This writer has beaten the subject of windstorm insurance to death. Hernando Today has published columns I had written in 2006, 2007, 2008 and 2009 discussing the recommendations of experts. The last expert I talked to was Bruce Douglas, the then Chairman of Citizens Property Insurance (unpaid) in 2006 – a weary man, having gone through about eight storms during his tenure.
Windstorm insurance generally, and Citizens Property Insurance specifically, are urgent subjects for Floridians. Just like Obamacare on a national level, the average person can't understand or afford either.
One wonders if it is technically doable to simulcast legislative committee hearings and/or workshops to county broadcast channels, as is done locally for county commission and city council meetings. Televising hearings would at least give interested and knowledgeable persons throughout the state the opportunity to participate.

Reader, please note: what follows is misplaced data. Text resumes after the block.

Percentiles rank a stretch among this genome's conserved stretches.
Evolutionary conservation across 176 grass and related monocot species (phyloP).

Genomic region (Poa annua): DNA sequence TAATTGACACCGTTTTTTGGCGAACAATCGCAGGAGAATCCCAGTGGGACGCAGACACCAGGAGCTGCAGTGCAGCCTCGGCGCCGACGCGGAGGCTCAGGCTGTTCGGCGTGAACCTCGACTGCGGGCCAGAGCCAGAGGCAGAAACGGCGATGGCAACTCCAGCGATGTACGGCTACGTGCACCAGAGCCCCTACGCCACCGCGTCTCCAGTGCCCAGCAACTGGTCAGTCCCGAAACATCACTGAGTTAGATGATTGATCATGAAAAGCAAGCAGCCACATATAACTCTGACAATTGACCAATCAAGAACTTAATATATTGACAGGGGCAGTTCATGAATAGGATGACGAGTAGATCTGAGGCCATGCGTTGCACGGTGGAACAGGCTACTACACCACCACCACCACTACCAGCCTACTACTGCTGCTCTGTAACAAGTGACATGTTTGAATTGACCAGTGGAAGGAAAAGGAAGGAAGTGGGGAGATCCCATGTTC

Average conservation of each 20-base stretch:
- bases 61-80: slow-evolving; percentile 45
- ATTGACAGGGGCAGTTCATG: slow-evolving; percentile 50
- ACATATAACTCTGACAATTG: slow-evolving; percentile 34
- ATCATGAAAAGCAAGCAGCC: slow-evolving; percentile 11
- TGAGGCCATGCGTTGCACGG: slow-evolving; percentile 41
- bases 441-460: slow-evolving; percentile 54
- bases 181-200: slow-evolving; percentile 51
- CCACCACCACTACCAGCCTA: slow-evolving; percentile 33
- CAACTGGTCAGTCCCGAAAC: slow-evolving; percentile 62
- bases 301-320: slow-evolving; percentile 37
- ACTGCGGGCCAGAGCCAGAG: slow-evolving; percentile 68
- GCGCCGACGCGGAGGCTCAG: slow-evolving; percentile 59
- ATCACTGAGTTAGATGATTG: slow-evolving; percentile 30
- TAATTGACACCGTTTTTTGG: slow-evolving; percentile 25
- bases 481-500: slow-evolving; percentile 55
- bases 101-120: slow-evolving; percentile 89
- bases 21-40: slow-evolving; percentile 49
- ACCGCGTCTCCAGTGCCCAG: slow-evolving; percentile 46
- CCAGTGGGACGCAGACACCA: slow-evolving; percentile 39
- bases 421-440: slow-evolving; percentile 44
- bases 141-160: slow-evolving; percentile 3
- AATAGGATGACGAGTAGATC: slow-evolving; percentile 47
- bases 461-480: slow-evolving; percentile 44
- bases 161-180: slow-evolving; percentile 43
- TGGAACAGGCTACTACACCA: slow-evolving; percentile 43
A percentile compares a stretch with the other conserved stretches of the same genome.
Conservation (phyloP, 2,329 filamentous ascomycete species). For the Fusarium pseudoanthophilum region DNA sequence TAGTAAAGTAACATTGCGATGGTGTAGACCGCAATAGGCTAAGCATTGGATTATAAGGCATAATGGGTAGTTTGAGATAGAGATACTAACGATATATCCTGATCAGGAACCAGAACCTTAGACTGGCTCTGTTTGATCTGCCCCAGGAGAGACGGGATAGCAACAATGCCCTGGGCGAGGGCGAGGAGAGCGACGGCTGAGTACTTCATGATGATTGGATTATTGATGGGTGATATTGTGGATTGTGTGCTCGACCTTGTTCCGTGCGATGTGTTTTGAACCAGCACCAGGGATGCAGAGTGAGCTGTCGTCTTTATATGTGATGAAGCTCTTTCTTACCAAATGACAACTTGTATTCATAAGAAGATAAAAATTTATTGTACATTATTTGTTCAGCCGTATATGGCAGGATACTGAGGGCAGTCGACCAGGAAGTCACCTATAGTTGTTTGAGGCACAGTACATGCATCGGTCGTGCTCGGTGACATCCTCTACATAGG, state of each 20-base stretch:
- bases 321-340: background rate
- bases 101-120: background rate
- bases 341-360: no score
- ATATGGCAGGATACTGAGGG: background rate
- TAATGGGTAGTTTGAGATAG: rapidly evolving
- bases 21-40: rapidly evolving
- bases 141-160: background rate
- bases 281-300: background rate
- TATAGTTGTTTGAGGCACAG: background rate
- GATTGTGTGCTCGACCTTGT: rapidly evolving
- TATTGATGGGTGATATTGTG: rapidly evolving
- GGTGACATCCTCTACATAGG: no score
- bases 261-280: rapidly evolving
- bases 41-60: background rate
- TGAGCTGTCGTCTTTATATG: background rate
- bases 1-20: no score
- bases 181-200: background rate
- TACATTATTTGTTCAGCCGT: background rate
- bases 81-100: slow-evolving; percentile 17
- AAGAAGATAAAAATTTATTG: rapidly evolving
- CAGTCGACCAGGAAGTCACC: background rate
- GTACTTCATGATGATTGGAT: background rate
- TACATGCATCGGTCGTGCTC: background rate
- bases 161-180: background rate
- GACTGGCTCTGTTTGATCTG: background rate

The private windstorm insurance market remains in a state of collapse and I have argued that neither Citizens nor private sector insurers are the answer.
Sen. Mike Fasano has been a champion of many important causes, not the least of which has been the intractable issue of Citizens Insurance. He is not getting enough media attention explaining his views.
Many observers have argued for years that premiums were not actuarially sound, and even if they were, they would be unaffordable. And at the same time insurers are not gamblers and do not want to take on a peril that is beyond their ability to underwrite. (The claim costs of Hurricane Andrew underscored that on both counts.) It seems that Fasano too believes that homeowners insurers, not Citizens, should be left to do what they do best – underwrite mundane non-catastrophic risks, such as fire, theft, comprehensive liability (CPL) etc. and forget about de-populating Citizens to sub-standard insurers. There is nowhere for the homeowner to go. Something different is needed.